Another senior Libyan official resigns

Image: Libya's Foreign Minister Moussa Koussa is seen speaking during a news conference at a hotel housing the foreign press in Tripoli in this March 7, 2011 file photograph.
Libya's Foreign Minister Moussa Koussa, who has defected, should be questioned over the 1988 Lockerbie bombing, say British relatives of the victims.CHRIS HELGREN / Reuters file
/ Source: staff and news service reports

A senior Libyan official said Thursday he is resigning his post, the second high-profile defection from Moammar Gadhafi's regime in as many days.

Ali Abdessalam Treki, a former foreign minister and U.N. General Assembly president, had been named to represent Libya at the United Nations after a wave of defections early in the uprising. But Treki, who is currently in Cairo, said in a statement posted on several opposition websites that he's not going to accept that job or any other.

"We should not let our country fall into an unknown fate," he said. "It is our nation's right to live in freedom, democracy and a good life."

The announcement comes a day after ex-Libyan Foreign Minister Moussa Koussa flew to England and told the British government he was resigning as well. The defections are a sign the regime is cracking at the highest levels and give a boost to Libyan rebels after a string of military setbacks in the east.

Treki did not give more details, but Ibrahim Dabbashi, Libya's U.N. deputy ambassador whose early defection to the opposition spurred defections around the world, said the announcement was made Thursday morning.

"Now, we are sure he took a position and he is no longer in the service of the regime," Dabbashi told The Associated Press. "He is a little bit late. We expected him to take this position maybe 10 days ago or so, but anyway it is never too late. It is good that he joined the Libyan people and to announce his defection of the regime."

Abdel-Moneim al-Houni, the former Arab League representative in Cairo, said Treki had intended to announce his position three weeks ago, but needed time.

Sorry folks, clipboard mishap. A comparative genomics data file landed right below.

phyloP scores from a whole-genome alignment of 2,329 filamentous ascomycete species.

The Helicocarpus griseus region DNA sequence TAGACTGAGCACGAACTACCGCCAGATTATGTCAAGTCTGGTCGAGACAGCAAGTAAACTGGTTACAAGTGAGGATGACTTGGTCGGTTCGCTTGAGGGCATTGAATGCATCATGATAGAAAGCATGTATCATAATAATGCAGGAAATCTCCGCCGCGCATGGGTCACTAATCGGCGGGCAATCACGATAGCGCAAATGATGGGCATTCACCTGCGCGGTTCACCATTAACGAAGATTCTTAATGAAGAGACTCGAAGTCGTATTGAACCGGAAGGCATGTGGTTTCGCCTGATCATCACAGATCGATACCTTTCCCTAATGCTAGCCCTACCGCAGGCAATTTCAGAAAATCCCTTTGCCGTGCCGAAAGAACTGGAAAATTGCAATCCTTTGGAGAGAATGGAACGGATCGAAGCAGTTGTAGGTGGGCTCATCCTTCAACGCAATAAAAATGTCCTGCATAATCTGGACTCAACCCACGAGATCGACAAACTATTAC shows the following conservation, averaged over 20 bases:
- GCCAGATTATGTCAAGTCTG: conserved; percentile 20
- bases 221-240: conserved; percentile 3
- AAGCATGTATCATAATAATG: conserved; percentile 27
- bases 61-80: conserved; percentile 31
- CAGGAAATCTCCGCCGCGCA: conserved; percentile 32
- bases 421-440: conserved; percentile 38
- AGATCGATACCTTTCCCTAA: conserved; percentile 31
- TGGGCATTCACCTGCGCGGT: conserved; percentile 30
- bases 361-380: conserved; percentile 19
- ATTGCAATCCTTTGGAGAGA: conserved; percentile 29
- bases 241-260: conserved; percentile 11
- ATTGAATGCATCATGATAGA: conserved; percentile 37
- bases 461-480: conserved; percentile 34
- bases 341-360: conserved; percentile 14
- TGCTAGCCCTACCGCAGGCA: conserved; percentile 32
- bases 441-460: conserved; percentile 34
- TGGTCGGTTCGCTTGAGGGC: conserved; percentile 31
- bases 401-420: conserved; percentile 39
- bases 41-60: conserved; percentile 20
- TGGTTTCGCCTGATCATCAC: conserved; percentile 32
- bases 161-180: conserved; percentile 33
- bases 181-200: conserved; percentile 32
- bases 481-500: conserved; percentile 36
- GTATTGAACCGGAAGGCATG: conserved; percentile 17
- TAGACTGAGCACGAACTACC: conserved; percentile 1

Al-Houni, who also resigned early in the Libyan uprising that began Feb. 15, also welcomed Koussa's decision to resign and said more defections could be expected in coming days.

"Koussa is one of the pillars of Gadhafi's regime since the 1970s. His defection means that he knew that the end of Gadhafi is coming and he wanted to jump from the sinking boat."

Koussa is not being offered immunity from prosecution, British Foreign Minister William Hague said Thursday, as relatives of those killed in the 1988 Lockerbie bombing called for him to face justice.

Hague told a news conference that the defection of Koussa would encourage others close to Gadhafi to quit the Libyan leader's regime amid the country's ongoing revolt. "Gadhafi must be asking himself who will be the next to abandon him," he said.

Hague said Koussa, who flew into a British military airbase Wednesday, was voluntarily talking to British officials and had not been offered any immunity from British or international prosecution.

The former head of the CIA's investigation into the Lockerbie bombing told Thursday that he had "no doubt" Koussa had been involved in planning the 19 88 bombing of Pan Am flight 103, which killed 270 people, including many Americans, and also the bombing of a French airliner in central Africa in which 170 people died.

Koussa was a senior Libyan intelligence official at the time and was promoted to head of its intelligence services in 1994.

But Sir Richard Dalton, an expert on Libya based at the London think tank Chatham House, said the idea that Koussa was the mastermind of the Lockerbie bombing was a "totally unsubstantiated" allegation, saying it was not mentioned at Abdel Baset al-Megrahi's trial. Al-Megrahi, a former Libyan security service agent, was convicted of the bombing by a Scottish court in 2001.

Dalton, who was a British diplomat from 1970 to 2006 and U.K. ambassador to Libya from 1999 to 2002, said Koussa was "extremely central to many of the negotiations on matters of vital importance to British interests, including the settlement of all the issues around Lockerbie."

He said Libya had not been linked to international terrorism from 1995 onwards.

'Horrible human being'Susan Cohen, 73, of New Jersey, whose daughter Theodora was killed in the Lockerbie bombing, said Koussa was a "a very evil man ... a horrible human being."

She told that he should face a straight choice: Provide evidence implicating Gadhafi personally in the attack or be put on trial.

"If Moussa Koussa is to get anything out of this, Moussa Koussa has to absolutely give all the information, very specific information (about the Lockerbie bombing)," she said.